One of the fronts where ESPN has taken the most criticism lately is their handling of hockey, and that's understandable. The network hasn't exactly given the NHL a lot of coverage in recent years, which some would say is thanks to a serious belief inside Bristol that hockey "doesn't transfer to a national discussion." Others would argue it's because they don't have NHL broadcast rights (and competitor NBC does). Regardless of which side of that debate you fall on, it's become a prominent topic of discussion in the sports media world, and ESPN president John Skipper made some fascinating comments to Sports Illustrated's Richard Deitsch on the subject this week. Here's what he had to say (page two, item #4):
Skipper said the perception that ESPN has given hockey the short end of the stick is not accurate. "Look, I don't think it's fair," Skipper said. "I see SportsCenter every day and we cover hockey every day. We do not have a significant differential between highlights of hockey now and when we had it. The only difference is we are not there [as a rights holder]. If we were there for the playoffs, we'd be throwing to the guys calling the game. We can't do that, but we are at hockey games. We are doing hockey highlights."
What's notable is that the Worldwide Leader isn't doing a lot of hockey highlights, though, particularly compared to sports where they also happen to own the broadcast rights. Consider Deadspin's excellent Bristolmetrics series, which tracked the content of SportsCenter's 11 a.m. segments on a minute-by-minute basis throughout 2012. Their final 2012 segment concluded in the cumulative statistics that those SportsCenters spent just 459 minutes on the NHL from Jan. 7, 2012 to Dec. 20, 2012. That's 2.8 percent of overall airtime. The next-lowest sport tracked individually, college basketball, was at 1,168.25 minutes (7.1 percent of total airtime). Of course, it didn't help that the NHL was locked out this fall, but ESPN's coverage of the lockout was so hard to find that even company man Bill Simmons was griping about it.
SportsCenter largely ignored the NHL this past year, though, regardless of whether the league was currently locked out. The league was in full swing last January, but got just nine minutes of coverage in a week of SportsCenter (less than even "Other Sports"), and things didn't improve by the playoffs. In June, the height of Stanley Cup playoff action, the NBA's Miami Heat received 120 minutes of coverage in a week of SportsCenter, while every non-NBA sport shared 130. How much of that did the NHL get, even with a thrilling playoff run by a major-market team like the Los Angeles King? 23.5 minutes, 6.1 percent, below the NBA, MLB and SportsCenter staples like Encore and Top 10. Maybe that would be fair if hockey actually didn't "transfer to a national discussion," but the improving ratings it's drawing on NBC don't suggest that's the case. At the moment, it's hard to think that the attention ESPN pays to hockey accurately reflects the sport's place on the U.S. landscape.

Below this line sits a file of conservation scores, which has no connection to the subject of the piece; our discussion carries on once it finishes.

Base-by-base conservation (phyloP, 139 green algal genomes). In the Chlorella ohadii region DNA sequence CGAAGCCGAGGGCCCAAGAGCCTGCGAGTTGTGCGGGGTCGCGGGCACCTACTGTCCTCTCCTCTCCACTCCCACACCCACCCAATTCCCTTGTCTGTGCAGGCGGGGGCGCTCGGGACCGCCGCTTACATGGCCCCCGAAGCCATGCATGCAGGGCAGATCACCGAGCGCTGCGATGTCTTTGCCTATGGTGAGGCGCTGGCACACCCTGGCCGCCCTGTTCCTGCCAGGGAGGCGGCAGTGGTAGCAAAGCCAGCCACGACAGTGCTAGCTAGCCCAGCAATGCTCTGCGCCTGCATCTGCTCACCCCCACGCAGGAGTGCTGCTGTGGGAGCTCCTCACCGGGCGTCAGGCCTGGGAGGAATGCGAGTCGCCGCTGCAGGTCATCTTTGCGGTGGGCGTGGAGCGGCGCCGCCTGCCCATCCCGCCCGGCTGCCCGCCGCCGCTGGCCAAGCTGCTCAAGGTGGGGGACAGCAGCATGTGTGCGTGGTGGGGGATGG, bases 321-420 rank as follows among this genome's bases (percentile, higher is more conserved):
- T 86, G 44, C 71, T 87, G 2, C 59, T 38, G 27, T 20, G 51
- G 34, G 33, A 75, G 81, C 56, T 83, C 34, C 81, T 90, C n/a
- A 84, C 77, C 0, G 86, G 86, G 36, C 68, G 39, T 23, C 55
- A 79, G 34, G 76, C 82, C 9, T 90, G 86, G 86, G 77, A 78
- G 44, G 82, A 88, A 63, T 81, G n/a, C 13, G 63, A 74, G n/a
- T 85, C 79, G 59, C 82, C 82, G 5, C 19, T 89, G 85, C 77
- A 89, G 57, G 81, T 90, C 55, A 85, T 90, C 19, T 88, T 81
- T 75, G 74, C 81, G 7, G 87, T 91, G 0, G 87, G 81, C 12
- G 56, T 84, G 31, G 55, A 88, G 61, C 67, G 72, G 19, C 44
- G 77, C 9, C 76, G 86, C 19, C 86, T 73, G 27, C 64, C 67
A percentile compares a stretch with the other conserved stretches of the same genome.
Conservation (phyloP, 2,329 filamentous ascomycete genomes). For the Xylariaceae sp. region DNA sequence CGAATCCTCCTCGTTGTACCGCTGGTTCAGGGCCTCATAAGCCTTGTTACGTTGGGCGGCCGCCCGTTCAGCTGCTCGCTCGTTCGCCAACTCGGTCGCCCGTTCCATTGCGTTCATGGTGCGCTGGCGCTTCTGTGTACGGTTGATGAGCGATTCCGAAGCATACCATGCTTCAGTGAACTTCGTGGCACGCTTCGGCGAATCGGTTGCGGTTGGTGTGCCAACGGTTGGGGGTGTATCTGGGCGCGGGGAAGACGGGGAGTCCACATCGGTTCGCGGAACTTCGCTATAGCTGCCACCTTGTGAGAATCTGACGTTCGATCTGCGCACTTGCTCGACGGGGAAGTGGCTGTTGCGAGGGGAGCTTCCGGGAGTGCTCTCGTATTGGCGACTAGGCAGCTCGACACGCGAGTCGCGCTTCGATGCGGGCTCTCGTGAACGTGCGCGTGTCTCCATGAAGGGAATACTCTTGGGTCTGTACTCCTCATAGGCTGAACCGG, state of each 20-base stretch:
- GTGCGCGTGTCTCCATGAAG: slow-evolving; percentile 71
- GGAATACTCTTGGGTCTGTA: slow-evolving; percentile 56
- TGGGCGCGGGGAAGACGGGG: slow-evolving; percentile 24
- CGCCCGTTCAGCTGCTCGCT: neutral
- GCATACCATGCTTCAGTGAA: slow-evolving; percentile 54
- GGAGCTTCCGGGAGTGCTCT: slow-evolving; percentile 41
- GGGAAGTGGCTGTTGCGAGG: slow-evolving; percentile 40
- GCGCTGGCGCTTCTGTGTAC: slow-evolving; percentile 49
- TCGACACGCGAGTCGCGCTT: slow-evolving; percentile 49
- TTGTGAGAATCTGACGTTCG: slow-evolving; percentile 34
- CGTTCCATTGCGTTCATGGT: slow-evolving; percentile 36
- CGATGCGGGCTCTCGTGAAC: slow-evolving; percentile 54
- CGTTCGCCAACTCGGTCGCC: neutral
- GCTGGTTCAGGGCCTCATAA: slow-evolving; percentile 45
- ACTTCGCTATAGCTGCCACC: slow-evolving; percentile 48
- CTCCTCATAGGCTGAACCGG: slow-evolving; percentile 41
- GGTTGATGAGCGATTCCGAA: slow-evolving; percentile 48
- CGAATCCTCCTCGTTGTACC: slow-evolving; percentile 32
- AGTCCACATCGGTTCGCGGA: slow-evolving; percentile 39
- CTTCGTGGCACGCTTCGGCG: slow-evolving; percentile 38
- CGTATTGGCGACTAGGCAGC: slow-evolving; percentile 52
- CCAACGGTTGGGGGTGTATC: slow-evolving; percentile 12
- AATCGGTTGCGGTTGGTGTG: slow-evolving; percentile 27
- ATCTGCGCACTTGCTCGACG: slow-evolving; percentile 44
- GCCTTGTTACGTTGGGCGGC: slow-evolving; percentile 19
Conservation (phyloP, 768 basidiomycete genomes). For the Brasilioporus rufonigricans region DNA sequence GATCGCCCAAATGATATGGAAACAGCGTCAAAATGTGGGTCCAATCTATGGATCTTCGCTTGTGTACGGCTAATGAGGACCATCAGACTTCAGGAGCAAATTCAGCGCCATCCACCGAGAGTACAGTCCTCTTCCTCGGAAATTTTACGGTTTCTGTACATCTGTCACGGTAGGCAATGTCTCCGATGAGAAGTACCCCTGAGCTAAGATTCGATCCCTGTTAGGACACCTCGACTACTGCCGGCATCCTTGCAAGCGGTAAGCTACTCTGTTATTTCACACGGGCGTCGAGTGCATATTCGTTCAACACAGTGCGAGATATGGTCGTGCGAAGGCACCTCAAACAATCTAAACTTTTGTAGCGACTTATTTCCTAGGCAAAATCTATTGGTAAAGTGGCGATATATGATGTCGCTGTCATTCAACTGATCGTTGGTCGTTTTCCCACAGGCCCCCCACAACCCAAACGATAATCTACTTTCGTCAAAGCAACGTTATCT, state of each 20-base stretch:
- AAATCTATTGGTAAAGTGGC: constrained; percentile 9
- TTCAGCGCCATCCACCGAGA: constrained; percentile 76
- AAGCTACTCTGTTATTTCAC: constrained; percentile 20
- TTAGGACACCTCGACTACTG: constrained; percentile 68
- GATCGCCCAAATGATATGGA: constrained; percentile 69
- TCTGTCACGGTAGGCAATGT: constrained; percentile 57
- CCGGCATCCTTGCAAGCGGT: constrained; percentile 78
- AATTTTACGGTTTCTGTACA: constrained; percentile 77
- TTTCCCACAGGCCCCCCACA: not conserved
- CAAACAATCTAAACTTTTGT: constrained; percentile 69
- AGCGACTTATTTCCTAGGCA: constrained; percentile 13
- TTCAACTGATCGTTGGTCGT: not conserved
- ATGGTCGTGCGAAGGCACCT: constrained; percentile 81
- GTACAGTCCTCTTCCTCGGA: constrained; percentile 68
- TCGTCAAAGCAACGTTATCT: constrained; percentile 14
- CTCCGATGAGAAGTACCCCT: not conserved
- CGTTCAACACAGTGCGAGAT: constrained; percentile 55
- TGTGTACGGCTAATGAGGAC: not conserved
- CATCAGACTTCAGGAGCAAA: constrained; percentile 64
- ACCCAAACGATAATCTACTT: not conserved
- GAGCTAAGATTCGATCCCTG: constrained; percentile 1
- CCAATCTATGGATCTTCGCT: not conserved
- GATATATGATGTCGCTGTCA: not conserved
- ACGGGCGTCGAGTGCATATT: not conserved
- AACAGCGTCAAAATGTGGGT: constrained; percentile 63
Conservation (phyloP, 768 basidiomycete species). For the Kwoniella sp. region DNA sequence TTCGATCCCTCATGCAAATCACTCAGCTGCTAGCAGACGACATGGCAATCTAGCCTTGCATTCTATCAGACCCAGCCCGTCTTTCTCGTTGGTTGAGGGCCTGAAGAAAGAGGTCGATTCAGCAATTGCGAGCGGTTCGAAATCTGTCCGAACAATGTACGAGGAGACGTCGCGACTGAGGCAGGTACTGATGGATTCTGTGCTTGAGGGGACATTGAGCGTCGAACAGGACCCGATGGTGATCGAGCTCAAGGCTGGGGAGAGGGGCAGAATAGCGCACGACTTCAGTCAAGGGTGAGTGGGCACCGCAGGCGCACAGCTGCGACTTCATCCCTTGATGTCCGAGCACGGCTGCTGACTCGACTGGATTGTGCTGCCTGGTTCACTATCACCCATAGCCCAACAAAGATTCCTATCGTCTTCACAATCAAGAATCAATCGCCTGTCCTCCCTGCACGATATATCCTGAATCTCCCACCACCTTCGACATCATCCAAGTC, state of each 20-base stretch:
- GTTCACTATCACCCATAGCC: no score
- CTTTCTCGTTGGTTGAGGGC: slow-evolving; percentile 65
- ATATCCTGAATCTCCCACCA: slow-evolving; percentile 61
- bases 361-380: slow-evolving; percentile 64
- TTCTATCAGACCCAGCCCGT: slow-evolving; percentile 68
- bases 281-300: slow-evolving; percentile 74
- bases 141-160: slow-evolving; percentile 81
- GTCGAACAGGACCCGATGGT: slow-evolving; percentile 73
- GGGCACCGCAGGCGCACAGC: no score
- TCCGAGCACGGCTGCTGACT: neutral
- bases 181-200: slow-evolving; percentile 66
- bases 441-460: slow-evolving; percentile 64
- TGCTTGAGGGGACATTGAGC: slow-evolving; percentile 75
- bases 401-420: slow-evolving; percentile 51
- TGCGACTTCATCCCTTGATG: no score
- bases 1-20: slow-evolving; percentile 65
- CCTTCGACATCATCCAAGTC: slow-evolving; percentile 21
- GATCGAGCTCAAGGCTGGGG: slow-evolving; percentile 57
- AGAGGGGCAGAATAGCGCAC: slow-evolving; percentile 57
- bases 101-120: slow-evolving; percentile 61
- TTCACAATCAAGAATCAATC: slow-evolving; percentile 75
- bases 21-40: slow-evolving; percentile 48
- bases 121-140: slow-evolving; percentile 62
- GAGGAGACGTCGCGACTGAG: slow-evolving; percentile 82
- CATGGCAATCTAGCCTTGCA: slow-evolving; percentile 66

However, perhaps Skipper's comments are correct and it isn't all about broadcasting rights. Puck The Media's Steve Lepore made a very valid point Wednesday; the network's NHL coverage on SportsCenter began to drop off when they picked up NBA games in 2002, before they lost NHL rights to NBC. Thus, perhaps this is more a question of ESPN priorities than ESPN properties. With ESPN pushing more and more coverage towards fewer and fewer stories throughout the day (think Jets and Lakers), there's little room left for dedicated coverage elsewhere. Whatever's behind it, though, it's easy to make a strong case that the minimal attention the network pays to hockey doesn't reflect the sport's place on the U.S. landscape.
In the end, perhaps ESPN as a company isn't sure where hockey's place on the landscape is at the moment with one executive stating "hockey doesn't transfer to a national discussion" and ESPN's president claiming "we cover hockey every day." That's quite the disparity coming from the highest levels of the network. Regardless of if their rationale involves broadcasting rights or "national discussions," Bristol has underserved hockey fans for quite some time.